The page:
A look inside the discussion from the ethics course, PRSA International Conference

By Paula L. Pedene APR, Fellow PRSA

Ethics concerns an individual’s moral judgements about right and wrong and the decision to behave morally.  In our role as public relations practitioners, we can be on the forefront of providing ethical information and guidelines for employees who often must decide what they think is the right course of action. But how can we help employees make that decision if we are left in a leaderless void?  A recent PRSA and Arthur Page Society Ethics Survey, reveals one of the top concerns PR practitioners face, as both educators and practitioners, is a lack of access to leadership and information.  In fact, respondents cited it as the third most challenging issue facing public relations practitioners today.

Let’s take a moment then to see what we can do to help manage this issue.  As the course instructors shared, if you follow the common ethical principles of PR, it can help you drive the culture in your organization.  This often means demonstrating ethics principles when you have management’s ear and following through on these principles in your work including:

  • Acting in the public interest – Finding the greater good for most people
  • Using honesty and integrity as your guide
  • Ensuring accuracy and truth – Do not disseminate false or misleading information
  • Leave proprietary information behind when you change jobs
  • Accurately defining what PR strategies/tactics can accomplish – Don’t guarantee beyond what’s in your control
  • Maintaining integrity of communication channels
  • Safeguarding confidences

    Image courtesy of Christian College Guide

    Image courtesy of Christian College Guide

  • Not damaging the reputation of others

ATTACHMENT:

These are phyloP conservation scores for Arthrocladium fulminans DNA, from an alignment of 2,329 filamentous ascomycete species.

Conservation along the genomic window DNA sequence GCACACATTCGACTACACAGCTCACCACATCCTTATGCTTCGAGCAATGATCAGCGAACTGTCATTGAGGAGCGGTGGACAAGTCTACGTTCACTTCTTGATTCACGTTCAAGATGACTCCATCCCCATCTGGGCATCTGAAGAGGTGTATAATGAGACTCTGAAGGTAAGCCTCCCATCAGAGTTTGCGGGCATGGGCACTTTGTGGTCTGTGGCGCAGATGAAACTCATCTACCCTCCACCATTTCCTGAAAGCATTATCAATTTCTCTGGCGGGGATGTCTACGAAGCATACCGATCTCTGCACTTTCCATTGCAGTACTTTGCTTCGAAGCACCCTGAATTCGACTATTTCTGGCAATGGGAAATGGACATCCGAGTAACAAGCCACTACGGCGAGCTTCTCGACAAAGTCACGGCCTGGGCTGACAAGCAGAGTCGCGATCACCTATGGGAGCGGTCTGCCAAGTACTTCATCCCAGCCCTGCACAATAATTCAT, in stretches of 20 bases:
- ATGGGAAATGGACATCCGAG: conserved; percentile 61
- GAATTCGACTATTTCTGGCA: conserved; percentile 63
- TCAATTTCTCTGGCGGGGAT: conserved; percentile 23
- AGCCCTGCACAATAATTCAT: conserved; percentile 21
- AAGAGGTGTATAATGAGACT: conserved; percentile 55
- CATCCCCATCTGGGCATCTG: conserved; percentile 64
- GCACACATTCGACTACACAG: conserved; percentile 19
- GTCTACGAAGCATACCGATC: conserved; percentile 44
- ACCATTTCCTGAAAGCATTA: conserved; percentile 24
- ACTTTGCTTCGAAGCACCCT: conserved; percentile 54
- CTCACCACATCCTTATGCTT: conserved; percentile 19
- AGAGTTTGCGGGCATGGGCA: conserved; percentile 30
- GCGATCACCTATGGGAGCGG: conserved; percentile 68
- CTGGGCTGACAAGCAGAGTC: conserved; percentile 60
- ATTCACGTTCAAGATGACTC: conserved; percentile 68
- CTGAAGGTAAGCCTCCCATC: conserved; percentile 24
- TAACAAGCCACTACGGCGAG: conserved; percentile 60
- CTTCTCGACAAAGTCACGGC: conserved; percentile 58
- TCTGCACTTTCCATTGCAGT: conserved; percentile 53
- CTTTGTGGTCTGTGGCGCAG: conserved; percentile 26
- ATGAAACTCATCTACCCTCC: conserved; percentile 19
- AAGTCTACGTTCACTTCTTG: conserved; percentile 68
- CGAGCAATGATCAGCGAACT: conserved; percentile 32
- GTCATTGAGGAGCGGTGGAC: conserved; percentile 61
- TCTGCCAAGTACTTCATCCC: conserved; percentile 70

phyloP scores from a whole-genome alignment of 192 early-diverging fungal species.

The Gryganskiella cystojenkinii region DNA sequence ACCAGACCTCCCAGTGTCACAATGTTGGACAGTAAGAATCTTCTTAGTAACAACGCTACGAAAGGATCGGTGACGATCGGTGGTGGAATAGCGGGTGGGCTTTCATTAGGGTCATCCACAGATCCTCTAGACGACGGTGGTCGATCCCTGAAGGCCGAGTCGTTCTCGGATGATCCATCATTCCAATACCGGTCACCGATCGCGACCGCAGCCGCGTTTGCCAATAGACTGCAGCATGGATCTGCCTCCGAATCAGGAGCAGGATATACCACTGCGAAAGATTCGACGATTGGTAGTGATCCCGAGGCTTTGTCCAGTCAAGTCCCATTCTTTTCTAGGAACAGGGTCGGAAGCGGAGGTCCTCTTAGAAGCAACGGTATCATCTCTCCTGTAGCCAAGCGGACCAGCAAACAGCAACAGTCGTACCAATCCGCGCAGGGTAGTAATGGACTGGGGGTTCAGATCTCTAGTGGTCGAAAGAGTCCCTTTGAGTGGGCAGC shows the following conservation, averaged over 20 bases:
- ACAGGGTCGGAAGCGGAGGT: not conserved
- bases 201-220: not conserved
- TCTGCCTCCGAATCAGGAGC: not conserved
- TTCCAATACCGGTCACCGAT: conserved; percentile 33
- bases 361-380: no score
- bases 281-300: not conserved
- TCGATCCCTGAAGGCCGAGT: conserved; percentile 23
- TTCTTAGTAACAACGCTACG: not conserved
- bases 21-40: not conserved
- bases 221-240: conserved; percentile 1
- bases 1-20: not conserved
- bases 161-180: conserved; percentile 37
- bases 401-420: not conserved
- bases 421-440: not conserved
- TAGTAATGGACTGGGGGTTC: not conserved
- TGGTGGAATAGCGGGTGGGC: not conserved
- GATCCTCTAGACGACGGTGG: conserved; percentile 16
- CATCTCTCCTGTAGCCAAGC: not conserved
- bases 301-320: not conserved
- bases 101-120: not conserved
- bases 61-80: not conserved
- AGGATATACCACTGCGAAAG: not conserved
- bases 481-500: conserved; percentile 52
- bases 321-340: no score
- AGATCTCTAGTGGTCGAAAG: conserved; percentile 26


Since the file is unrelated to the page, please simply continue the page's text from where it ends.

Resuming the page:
• Avoiding conflicts of interest

The survey shares another key finding; “PR practitioners who earn the Accreditation in Public Relations (APRs) are more likely to say they feel prepared to offer ethics counsel more than practitioners who are not accredited.” In earning both the APR and Fellows distinction, I’ve learned how to refine and hone these principles because I have found value in my practice in doing so.

Evolving the public relations function from communicator to strategist and ethics counselor is an important part of our practice.  It’s also why I’m hesitant to embrace the title “Communications” as part of my mantra.  I believe our role as a public relations practitioner is much broader than a tactic.  By sharing our thoughts using words like “From a public relations point of view…. “allows us the ability to share an ethics principle at a time when leaders may most often need to hear it.

Perhaps one of the best quotes on the matter comes from author and speaker Colleen Patrick-Goodreau, “What’s the point of having beliefs and values if we don’t stand up for the former and live by the latter?”

So, here’s the question, what are you doing to be ready to provide ethics counsel?

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